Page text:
Beneath Stonehenge

From Smithsonian.com:

[Archeologist Vince] Gaffney’s latest research effort, the Stonehenge Hidden Landscapes Project, is a four-year collaboration between a British team and the Ludwig Boltzmann Institute for Archaeological Prospection and Virtual Archaeology in Austria that has produced the first detailed underground survey of the area surrounding Stonehenge, totaling more than four square miles. The results are astonishing. The researchers have found buried evidence of more than 15 previously unknown or poorly understood late Neolithic monuments: henges, barrows, segmented ditches, pits. To Gaffney, these findings suggest a scale of activity around Stonehenge far beyond what was previously suspected.

Write What You Know

Selah Janel reminds writers everywhere that we may know more than we think we do, and can apply that knowledge even to writing about fantastic settings and situations.

Here’s what people forget when faced with the “write what you know” comment. When you walk down the street, everything around you is what you know. The scent of food from the nearby café is what you know. The people you pass on the street are who you know. Everything that you see and how it makes you feel is what you know. The internal monologue that passes through your mind throughout the day is what you know. Every little thing that makes up your life is what you know. Your family experience, the quirks you were born with, how make your coffee, your friends, the things you do in your spare time, the way you earn your living—those are all important things that you can draw on and morph to fit a fantasy setting. You may not need all of that, but they’re there for you to draw on. They’re all tools in the belt, waiting to be used.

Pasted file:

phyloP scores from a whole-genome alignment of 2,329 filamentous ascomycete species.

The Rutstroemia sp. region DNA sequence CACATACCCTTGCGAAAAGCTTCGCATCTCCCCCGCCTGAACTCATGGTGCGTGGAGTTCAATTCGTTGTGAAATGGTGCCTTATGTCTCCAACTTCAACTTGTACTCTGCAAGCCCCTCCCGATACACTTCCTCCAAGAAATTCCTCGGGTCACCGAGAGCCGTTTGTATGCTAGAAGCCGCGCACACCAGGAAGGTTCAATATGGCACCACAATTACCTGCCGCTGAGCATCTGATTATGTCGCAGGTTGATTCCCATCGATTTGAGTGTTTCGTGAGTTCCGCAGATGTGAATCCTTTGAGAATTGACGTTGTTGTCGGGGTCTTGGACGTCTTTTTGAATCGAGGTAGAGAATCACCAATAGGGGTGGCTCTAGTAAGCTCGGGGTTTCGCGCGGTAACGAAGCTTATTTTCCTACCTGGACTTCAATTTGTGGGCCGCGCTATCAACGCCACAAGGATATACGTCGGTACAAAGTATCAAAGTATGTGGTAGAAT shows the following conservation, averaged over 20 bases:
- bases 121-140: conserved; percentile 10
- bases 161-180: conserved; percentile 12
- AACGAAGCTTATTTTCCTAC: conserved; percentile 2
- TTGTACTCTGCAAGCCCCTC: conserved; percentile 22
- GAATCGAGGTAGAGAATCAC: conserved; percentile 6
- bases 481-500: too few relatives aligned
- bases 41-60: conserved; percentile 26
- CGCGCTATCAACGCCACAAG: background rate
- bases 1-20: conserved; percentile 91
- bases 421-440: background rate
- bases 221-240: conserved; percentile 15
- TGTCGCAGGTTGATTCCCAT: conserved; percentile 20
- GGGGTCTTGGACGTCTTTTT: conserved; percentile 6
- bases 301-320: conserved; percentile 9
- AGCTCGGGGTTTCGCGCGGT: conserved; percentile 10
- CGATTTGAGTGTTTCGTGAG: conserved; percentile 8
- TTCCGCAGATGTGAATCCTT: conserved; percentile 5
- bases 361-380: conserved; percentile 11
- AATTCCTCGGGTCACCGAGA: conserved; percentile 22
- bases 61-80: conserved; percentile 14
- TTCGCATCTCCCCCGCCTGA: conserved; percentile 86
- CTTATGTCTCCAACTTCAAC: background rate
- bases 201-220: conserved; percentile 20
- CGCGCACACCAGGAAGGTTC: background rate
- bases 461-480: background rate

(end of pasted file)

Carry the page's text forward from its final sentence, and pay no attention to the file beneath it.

Those (and all that come before) are good words, especially the section on knowing people who can help you. As Selah writes, we may not have had the same occupations or life experiences as our characters, but it’s likely we know someone who has.

Having recently conversed with an accommodating family therapist of my acquaintance about the possible real-world repercussions of some of the events described in my second novel, The Devil’s Due, I feel much more confident heading into part three (tentatively titled Oak, Ash, and Thorn). And I would be remiss not to mention the amazing crash-course in all things equestrian my friend Jennifer Becton provided while putting The Devil’s Due together. (I’m gratified to have been able to return the favor with a new series she is working on.)

The key, I think, is to take a fearless inventory of what we don’t know—and then work on knowing it at least a little bit better.